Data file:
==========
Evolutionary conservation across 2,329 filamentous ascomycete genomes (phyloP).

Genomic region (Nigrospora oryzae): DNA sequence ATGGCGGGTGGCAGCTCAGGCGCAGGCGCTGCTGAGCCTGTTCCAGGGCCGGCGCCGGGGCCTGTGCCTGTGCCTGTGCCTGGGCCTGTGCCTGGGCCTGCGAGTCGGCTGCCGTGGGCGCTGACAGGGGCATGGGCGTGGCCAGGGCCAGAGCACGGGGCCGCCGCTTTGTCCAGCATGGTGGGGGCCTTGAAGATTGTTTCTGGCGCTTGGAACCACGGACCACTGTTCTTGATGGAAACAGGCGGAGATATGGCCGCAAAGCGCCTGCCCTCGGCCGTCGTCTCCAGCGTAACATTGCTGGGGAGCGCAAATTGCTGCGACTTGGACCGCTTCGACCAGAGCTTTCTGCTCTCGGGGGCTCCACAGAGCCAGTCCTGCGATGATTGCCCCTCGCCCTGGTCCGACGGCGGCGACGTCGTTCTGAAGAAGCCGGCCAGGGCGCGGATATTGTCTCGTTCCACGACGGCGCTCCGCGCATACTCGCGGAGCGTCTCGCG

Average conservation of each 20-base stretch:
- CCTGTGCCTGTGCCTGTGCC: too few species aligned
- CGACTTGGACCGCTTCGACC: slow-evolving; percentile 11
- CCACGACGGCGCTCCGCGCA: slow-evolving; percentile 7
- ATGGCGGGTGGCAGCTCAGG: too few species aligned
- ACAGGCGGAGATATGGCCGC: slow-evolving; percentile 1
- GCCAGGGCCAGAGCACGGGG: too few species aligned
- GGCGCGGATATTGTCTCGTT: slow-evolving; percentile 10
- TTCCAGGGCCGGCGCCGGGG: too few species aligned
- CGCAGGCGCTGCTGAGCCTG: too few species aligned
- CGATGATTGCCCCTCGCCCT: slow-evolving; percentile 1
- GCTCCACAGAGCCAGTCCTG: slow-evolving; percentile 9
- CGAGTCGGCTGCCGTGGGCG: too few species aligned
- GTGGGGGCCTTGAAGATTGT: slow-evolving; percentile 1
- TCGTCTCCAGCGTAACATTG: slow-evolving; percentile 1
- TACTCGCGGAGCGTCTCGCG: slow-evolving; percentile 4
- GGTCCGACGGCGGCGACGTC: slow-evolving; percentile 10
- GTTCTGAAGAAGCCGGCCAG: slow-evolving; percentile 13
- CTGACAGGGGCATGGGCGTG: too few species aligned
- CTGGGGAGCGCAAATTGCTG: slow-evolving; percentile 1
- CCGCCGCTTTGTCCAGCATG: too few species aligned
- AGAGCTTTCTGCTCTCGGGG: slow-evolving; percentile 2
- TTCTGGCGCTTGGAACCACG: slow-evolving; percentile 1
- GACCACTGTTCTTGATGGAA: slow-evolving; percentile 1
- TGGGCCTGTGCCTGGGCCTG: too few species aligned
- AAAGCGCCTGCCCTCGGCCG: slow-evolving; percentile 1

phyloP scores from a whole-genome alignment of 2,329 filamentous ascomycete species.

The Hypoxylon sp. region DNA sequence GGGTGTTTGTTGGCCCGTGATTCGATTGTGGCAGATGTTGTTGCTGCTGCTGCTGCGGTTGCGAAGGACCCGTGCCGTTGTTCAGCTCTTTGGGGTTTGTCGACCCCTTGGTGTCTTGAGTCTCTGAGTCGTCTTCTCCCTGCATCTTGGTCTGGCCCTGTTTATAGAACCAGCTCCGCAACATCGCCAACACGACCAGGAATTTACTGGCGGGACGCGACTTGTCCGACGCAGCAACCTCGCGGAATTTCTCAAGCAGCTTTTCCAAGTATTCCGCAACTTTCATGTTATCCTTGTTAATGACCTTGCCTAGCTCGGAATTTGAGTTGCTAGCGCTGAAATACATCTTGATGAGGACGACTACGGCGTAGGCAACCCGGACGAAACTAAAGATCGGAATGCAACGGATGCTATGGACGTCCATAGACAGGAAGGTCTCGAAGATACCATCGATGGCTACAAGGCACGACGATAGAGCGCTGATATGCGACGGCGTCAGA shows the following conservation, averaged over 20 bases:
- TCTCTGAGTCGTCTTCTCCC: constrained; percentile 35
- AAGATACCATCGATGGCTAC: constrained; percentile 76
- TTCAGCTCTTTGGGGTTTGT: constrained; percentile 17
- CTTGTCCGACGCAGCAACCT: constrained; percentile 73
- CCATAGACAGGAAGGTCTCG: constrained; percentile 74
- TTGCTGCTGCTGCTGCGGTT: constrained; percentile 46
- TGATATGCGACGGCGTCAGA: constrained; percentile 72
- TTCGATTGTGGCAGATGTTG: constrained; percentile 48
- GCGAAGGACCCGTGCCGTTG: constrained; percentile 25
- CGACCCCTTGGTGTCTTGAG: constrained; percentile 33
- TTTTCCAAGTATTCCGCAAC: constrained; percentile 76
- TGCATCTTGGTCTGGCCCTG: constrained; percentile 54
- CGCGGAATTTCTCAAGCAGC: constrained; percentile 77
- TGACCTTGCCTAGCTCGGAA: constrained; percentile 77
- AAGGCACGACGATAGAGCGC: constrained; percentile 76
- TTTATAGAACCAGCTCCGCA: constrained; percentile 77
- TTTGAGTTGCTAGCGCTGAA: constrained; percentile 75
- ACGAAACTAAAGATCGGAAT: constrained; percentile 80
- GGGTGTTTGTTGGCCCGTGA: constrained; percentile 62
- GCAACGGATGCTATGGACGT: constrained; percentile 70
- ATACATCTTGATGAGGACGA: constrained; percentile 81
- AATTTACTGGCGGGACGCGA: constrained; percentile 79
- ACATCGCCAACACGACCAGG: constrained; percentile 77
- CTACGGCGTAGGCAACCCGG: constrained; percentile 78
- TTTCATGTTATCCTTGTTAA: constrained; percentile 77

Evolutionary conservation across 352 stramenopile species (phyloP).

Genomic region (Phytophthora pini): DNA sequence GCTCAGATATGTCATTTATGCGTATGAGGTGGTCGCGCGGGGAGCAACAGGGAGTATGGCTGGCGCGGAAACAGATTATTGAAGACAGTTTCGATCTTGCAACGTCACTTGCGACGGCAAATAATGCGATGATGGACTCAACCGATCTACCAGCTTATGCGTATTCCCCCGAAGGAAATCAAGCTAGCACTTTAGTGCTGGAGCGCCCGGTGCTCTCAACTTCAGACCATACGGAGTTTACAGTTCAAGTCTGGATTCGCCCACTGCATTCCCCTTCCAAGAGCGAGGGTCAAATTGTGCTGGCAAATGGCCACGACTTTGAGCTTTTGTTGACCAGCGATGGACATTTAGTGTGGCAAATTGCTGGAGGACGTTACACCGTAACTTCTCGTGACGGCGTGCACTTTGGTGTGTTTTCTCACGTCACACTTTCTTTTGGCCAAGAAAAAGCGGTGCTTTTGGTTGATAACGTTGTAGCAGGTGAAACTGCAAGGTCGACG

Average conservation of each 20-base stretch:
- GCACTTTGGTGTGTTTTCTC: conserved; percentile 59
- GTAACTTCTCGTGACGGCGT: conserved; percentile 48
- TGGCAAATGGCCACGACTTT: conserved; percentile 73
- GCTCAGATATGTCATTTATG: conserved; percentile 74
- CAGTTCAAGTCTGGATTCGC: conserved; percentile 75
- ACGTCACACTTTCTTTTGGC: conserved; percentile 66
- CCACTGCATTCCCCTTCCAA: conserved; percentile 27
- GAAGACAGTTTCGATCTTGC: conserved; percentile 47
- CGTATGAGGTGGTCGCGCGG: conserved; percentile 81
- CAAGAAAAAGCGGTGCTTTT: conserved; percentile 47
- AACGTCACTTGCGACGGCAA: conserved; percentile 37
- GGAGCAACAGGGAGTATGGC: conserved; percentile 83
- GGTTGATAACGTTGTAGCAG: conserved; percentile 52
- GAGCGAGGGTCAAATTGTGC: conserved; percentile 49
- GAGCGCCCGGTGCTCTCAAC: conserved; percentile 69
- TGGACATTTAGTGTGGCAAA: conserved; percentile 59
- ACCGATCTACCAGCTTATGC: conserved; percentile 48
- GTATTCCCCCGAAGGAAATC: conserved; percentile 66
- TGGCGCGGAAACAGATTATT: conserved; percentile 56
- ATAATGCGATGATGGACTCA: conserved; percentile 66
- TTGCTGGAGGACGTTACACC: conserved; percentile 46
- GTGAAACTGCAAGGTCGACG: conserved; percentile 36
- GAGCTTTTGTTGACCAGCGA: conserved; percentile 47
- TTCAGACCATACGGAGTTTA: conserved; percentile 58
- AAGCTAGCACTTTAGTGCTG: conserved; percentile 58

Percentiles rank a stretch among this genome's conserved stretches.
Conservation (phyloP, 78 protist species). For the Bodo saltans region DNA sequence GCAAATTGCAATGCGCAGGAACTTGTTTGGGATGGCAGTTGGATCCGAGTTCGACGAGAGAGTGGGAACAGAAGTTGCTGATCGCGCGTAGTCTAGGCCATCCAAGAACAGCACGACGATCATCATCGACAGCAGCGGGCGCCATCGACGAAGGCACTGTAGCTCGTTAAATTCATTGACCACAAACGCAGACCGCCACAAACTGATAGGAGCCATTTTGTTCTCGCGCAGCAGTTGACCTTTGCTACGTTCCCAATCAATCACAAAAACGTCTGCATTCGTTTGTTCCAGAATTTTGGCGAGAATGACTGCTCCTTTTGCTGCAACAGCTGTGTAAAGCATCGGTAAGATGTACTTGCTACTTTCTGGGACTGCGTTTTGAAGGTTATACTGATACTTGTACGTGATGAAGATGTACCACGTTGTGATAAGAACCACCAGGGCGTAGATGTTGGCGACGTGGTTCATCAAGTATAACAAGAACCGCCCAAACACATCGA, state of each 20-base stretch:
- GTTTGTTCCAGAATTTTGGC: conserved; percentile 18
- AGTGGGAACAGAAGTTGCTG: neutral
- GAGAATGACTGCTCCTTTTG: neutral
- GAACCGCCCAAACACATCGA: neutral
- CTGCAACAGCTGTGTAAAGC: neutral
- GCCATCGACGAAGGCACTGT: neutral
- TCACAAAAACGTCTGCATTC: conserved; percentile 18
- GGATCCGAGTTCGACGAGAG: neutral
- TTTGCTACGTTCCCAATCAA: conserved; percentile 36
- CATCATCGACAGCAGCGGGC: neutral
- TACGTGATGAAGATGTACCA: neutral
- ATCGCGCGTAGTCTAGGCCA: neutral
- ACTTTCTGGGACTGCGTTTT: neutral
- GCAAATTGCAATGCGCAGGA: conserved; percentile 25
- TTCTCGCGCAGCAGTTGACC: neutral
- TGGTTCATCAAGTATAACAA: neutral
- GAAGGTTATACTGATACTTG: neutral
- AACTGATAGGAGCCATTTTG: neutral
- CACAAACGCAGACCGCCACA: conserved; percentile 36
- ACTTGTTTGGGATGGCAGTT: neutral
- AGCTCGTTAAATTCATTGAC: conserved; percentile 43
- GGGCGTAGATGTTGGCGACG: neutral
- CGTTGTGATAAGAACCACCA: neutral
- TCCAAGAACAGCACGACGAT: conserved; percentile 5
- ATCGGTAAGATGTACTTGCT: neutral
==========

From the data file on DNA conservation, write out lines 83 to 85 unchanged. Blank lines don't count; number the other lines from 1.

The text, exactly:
- AAGCTAGCACTTTAGTGCTG: conserved; percentile 58

Percentiles rank a stretch among this genome's conserved stretches.
Conservation (phyloP, 78 protist species). For the Bodo saltans region DNA sequence GCAAATTGCAATGCGCAGGAACTTGTTTGGGATGGCAGTTGGATCCGAGTTCGACGAGAGAGTGGGAACAGAAGTTGCTGATCGCGCGTAGTCTAGGCCATCCAAGAACAGCACGACGATCATCATCGACAGCAGCGGGCGCCATCGACGAAGGCACTGTAGCTCGTTAAATTCATTGACCACAAACGCAGACCGCCACAAACTGATAGGAGCCATTTTGTTCTCGCGCAGCAGTTGACCTTTGCTACGTTCCCAATCAATCACAAAAACGTCTGCATTCGTTTGTTCCAGAATTTTGGCGAGAATGACTGCTCCTTTTGCTGCAACAGCTGTGTAAAGCATCGGTAAGATGTACTTGCTACTTTCTGGGACTGCGTTTTGAAGGTTATACTGATACTTGTACGTGATGAAGATGTACCACGTTGTGATAAGAACCACCAGGGCGTAGATGTTGGCGACGTGGTTCATCAAGTATAACAAGAACCGCCCAAACACATCGA, state of each 20-base stretch: